Adrienne Carter often sees people at the weakest moment in their lives.
As one of the founders of the Vancouver Island Counselling Centre for Immigrants and Refugees, Carter helps people who are suffering from the impact of trauma.
Over the past few years, she’s heard countless horror stories of people who have fled their home country. Many male refugees were imprisoned, tortured and thrown into isolation. Women were repeatedly sexually assaulted and children watched as their homes were destroyed by bombs. Many lost friends and family in unimaginable ways.
“Many of the people here have experienced a lot of trauma and torture, but they have never been able to receive help,” said Carter, who spent more than 15 years abroad as a psychotherapist, trainer and supervisor to those who have experienced trauma. “We have entire families that have been traumatized in their country.”
But coming to Canada in search of a new life also means a chance for healing – which is what the counselling centre aims to do.
As part of the program, which runs out of the St. Peter’s Church in Saanich, roughly 20 to 25 experienced counsellors and 10 to 15 translators volunteer their time to help refugees and immigrants from more than 25 countries, including Syria, China, Thailand, Nepal, Saudi Arabia and Nigeria.
Refugees of all ages come from around Greater Victoria, including many in Langford and Colwood, to receive help.
Since its inception three years ago, the centre has received 171 referrals from various settlement organizations such as the Vancouver Immigrant and Refugee Centre Society and the Inter-Cultural Association of Greater Victoria, as well as through sponsorship groups or medical practitioners.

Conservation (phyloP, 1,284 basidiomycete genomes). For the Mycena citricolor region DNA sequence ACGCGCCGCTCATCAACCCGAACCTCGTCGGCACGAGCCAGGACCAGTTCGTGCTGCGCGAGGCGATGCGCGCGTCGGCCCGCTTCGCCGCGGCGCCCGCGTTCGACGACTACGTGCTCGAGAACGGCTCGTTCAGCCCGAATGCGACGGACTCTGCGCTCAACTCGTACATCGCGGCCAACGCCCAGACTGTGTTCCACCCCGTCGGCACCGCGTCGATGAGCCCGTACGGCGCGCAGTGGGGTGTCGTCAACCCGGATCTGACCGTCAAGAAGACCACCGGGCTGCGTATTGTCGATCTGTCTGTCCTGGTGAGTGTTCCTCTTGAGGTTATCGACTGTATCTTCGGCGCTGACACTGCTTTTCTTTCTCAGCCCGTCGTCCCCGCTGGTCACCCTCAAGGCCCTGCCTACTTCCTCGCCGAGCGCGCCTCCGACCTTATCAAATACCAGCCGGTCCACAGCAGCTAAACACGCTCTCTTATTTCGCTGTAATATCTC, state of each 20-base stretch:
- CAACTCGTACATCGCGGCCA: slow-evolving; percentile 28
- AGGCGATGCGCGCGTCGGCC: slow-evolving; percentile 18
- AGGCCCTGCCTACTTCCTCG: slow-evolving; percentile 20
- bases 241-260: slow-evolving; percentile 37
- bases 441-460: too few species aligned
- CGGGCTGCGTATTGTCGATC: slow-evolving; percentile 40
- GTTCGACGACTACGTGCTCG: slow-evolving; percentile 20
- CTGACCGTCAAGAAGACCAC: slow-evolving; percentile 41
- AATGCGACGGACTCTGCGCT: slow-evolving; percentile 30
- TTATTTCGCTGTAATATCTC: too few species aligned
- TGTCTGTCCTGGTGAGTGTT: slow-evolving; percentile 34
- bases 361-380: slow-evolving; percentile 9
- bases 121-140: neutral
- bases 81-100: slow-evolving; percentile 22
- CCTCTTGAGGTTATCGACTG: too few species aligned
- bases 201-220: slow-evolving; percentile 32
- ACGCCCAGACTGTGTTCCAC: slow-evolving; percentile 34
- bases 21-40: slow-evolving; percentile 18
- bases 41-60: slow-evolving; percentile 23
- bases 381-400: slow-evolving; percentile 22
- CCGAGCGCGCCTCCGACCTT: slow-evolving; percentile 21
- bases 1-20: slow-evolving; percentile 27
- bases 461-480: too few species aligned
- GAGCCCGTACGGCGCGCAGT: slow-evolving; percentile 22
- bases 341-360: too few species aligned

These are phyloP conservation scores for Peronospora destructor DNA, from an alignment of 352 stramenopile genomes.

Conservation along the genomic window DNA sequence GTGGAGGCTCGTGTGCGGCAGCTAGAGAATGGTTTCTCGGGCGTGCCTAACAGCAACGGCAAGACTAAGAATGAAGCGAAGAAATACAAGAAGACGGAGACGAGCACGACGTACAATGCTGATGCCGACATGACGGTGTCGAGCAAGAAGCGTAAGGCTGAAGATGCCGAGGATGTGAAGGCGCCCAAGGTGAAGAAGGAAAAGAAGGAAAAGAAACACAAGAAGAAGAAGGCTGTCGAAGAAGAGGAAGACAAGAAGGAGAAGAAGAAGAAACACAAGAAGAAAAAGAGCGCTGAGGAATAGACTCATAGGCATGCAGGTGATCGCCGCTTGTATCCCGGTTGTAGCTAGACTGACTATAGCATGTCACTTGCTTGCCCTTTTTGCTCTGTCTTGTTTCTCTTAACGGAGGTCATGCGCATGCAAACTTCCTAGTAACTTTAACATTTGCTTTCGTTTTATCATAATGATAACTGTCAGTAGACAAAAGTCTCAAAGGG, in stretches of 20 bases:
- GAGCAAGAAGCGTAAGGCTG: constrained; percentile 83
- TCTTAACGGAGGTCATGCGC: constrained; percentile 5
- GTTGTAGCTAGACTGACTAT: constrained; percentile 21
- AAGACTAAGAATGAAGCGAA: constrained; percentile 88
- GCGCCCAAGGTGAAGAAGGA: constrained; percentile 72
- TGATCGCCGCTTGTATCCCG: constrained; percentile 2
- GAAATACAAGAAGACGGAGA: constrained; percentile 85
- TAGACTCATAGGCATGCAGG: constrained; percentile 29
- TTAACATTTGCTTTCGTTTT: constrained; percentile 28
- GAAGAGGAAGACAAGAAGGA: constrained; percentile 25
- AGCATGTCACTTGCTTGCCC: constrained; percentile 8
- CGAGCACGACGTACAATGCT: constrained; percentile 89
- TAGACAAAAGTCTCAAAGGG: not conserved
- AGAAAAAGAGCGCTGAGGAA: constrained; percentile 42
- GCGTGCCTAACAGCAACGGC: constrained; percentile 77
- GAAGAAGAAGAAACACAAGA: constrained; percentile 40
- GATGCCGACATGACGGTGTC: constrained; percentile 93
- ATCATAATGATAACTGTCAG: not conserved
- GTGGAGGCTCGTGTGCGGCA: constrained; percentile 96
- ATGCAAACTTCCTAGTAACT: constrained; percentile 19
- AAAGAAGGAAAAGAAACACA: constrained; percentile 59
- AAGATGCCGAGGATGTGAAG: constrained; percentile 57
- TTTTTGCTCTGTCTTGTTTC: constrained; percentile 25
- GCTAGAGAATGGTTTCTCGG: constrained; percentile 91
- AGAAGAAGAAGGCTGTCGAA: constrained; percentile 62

When refugees come to the program, they are often depressed, angry and some are severely suicidal, Carter said. Many suffer from post-traumatic stress disorder as well.
But even after a few sessions, Carter can already see difference.
“People are getting better. You can see their improvement. Just allowing people to share what is on their heart, to talk about some of these stories is really making a difference,” she said. “They are more able to start resolving the issues that have been bothering them . . there is sense of relief that there is hope that they are going to make it.”
Now, the Step One Services Society, a local non-profit organization, is aiming to raise funds to help the centre during an event in Metchosin this weekend.
Building Our Community is a free family-friendly event and includes live entertainment including performances by the Metchosin Marimba Band, a silent auction, refreshments, and kids activities. Funds raised go towards the centre.
“It’s about building community, it’s about creating safe communities,” said Step One Services Society secretary Nan Hsieh. “The adults that have dealt with so much, they come in with a lot of anger and justifiably, they lost everything and more. If they feel enveloped by their community and supported and they’re helped to find resources and connections, that creates in them a feeling of safety, but it also creates a feeling of community.”
Building Our Community takes place on Sunday, March 11 from 1 to 4 p.m. at the Metchosin Community Hall (4401 William Head Rd.) For more information visit Step One Services Society on Facebook.